Sat. Jul 13, 2002
Yousuf Karsh, 1908-2002
Yousuf Karsh, 1908-2002 – You may not know the name, but you know his work. Yousuf Karsh passed away today at the age of 93. He was one of the greatest portrait photographers of the past century: "A classic rags-to-riches immigrant story [...] Karsh was born in Turkish Armenia, growing up as a Christian in predominantly Muslim Turkey. Karsh was just 14 when the family fled the horror of genocide in Armenia for freedom in Syria, with nothing but the belongings on their backs [...] In the latest edition of Who’s Who (The International Who’s Who 2000), which listed the most notable people of the last century, Karsh was the only Canadian of the 100 famous people listed 51 of whom Karsh had photographed."
Classic images from the last century, of Churchill, Warhol, Einstein, and Hemingway. A little time spent looking through the archives at the George Eastman House reveals Karsh’s distinct style, not only of capturing people, but in his dramatic theatrical lighting.
His ”breakthrough” image was of Winston Churchill, and the method he used to get it is revealing and amusing, as well as a prime example of what often makes a great photographer: they’re control freaks.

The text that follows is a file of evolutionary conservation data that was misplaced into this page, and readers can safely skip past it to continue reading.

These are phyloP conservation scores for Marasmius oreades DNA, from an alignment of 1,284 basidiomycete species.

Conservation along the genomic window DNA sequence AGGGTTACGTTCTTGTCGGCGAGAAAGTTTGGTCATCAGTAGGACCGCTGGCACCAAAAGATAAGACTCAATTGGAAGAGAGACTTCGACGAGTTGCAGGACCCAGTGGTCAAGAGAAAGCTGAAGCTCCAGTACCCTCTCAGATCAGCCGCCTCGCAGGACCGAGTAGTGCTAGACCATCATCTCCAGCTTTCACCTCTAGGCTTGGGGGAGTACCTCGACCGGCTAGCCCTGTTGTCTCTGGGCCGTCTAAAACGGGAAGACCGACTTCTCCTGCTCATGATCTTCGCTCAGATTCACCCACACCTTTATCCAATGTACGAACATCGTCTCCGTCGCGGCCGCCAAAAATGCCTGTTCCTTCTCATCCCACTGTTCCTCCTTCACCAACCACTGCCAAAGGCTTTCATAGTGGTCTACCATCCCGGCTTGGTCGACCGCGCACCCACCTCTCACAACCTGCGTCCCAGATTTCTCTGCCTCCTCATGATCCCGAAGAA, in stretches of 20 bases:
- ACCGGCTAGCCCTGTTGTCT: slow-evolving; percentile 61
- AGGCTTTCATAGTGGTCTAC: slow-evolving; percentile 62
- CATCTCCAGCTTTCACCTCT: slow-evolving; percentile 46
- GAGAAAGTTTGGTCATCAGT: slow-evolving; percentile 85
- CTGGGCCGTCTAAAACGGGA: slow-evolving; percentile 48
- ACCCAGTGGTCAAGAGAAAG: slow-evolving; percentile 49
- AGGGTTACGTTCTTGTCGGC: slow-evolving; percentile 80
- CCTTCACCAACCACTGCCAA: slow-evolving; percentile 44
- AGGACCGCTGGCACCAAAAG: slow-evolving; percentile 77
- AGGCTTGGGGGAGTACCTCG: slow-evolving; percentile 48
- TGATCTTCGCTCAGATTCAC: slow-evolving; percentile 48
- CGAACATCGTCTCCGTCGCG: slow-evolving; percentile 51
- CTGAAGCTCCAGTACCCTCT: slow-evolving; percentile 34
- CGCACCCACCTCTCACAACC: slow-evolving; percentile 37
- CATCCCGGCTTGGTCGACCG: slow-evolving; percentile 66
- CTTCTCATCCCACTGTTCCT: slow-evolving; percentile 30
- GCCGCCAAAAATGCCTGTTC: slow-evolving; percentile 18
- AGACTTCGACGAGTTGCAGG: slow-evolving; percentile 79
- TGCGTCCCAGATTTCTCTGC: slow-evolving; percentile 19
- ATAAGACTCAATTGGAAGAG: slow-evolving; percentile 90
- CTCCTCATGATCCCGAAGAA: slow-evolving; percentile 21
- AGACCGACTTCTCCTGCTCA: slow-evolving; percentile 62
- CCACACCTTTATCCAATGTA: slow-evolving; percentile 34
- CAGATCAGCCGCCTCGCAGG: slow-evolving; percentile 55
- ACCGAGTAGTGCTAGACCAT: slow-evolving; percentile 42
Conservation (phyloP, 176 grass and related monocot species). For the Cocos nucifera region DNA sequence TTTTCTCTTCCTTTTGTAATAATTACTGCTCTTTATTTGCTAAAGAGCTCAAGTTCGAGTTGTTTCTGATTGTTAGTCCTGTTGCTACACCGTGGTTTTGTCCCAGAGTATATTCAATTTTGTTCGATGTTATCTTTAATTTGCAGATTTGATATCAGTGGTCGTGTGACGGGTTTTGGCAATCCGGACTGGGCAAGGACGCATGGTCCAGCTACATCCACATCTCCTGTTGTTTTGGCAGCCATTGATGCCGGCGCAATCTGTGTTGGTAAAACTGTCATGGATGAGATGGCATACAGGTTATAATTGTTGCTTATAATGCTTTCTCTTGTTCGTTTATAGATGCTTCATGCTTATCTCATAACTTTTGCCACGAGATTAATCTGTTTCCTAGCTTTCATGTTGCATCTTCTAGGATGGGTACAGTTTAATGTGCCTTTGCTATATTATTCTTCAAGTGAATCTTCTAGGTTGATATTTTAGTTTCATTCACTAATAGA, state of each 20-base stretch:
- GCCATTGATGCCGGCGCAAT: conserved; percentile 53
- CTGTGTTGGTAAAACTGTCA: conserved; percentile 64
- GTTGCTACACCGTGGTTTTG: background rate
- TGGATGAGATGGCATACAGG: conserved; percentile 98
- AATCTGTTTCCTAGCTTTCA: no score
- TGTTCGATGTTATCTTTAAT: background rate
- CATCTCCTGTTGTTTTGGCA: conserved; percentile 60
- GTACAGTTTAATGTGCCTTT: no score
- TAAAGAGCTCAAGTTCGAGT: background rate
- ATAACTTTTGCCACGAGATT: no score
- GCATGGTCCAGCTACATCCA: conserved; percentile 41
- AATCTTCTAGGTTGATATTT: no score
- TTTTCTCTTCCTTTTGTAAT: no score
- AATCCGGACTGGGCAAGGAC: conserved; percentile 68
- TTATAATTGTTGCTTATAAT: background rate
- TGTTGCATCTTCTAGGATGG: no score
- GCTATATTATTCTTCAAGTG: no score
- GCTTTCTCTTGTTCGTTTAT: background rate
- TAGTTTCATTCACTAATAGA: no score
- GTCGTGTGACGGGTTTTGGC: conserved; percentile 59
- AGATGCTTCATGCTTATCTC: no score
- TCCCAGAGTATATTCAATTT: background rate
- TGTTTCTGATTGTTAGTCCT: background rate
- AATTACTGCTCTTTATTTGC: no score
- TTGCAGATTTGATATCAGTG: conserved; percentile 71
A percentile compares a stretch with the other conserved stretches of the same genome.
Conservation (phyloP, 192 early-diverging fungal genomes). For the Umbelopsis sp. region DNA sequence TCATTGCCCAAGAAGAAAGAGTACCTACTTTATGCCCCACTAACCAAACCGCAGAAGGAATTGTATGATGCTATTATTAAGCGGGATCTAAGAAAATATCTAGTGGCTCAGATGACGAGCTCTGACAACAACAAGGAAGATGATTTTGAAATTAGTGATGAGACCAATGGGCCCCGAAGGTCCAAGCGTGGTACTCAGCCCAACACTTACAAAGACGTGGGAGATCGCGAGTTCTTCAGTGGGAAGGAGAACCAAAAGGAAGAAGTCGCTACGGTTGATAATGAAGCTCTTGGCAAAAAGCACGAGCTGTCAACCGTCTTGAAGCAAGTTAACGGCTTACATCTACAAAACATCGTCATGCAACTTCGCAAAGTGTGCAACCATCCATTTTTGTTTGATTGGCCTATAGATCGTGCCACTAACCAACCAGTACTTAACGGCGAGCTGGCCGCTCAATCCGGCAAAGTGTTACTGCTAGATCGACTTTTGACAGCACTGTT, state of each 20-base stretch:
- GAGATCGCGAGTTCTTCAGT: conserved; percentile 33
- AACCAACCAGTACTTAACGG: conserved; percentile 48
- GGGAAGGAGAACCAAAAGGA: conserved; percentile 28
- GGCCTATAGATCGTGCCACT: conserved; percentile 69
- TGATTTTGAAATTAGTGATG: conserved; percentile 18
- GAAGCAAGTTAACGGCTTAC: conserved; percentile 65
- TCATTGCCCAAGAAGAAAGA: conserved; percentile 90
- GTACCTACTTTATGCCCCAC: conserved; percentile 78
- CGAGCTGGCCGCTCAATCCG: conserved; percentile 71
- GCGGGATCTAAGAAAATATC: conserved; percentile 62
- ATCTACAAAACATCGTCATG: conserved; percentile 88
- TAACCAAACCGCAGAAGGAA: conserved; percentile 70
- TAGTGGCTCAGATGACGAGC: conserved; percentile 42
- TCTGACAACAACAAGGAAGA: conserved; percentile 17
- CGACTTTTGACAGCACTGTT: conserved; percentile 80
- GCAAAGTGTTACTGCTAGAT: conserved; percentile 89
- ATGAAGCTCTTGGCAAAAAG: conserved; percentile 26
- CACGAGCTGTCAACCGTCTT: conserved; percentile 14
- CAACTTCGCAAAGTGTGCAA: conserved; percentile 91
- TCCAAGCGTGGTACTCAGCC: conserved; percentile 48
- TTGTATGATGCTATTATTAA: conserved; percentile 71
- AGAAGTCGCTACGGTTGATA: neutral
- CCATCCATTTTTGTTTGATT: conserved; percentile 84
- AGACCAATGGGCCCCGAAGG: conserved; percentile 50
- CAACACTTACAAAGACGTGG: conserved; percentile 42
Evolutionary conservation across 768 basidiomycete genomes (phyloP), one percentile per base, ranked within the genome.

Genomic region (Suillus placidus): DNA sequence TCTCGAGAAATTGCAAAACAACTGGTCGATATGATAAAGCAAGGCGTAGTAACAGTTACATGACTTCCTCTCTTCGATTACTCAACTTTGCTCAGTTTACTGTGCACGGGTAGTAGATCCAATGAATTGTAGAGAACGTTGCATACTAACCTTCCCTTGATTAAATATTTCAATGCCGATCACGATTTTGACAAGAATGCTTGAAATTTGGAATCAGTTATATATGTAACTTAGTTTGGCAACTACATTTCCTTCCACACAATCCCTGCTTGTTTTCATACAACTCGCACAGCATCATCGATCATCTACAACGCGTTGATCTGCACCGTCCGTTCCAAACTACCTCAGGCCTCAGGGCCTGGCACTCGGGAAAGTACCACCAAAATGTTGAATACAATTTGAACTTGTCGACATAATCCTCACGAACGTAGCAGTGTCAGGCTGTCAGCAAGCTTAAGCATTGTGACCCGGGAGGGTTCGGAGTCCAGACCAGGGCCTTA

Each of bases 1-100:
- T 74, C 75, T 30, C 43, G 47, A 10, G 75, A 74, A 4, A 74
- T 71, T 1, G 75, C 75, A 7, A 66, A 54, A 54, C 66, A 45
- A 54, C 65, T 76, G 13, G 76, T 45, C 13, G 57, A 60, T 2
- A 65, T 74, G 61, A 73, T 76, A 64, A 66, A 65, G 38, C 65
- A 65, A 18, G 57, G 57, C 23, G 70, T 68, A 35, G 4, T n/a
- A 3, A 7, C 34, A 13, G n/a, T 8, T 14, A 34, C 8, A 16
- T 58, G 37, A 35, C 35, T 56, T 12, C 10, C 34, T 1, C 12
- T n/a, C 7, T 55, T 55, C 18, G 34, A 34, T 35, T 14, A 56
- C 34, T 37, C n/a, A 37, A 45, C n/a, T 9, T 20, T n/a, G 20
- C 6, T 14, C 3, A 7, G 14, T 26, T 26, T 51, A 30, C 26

"When photographer Yousef Karsh set out to make a portrait of Winston Churchill in 1941, Great Britain’s prime minister lighted a fresh cigar and puffed vigorously.
Karsh held out an ashtray, but Churchill ignored it. Karsh waited and Churchill continued to chomp on his stogie. Finally the photographer approached his subject and plucked the cigar out of his mouth.
’By the time I got back to my camera, he looked so belligerent he could have devoured me,’ Karsh recalled. ’It was at that instant that I took the photograph.’
Karsh’s Churchill became one of the most widely reproduced images in the history of photography. Some have even suggested that the glowering, don’t-mess-with-me image helped the Allies win World War II in Europe."
Yes, he was a photographer of that importance. And while he shall be missed, he leaves us a world of inspiration in his archives. It is a legacy very few can match.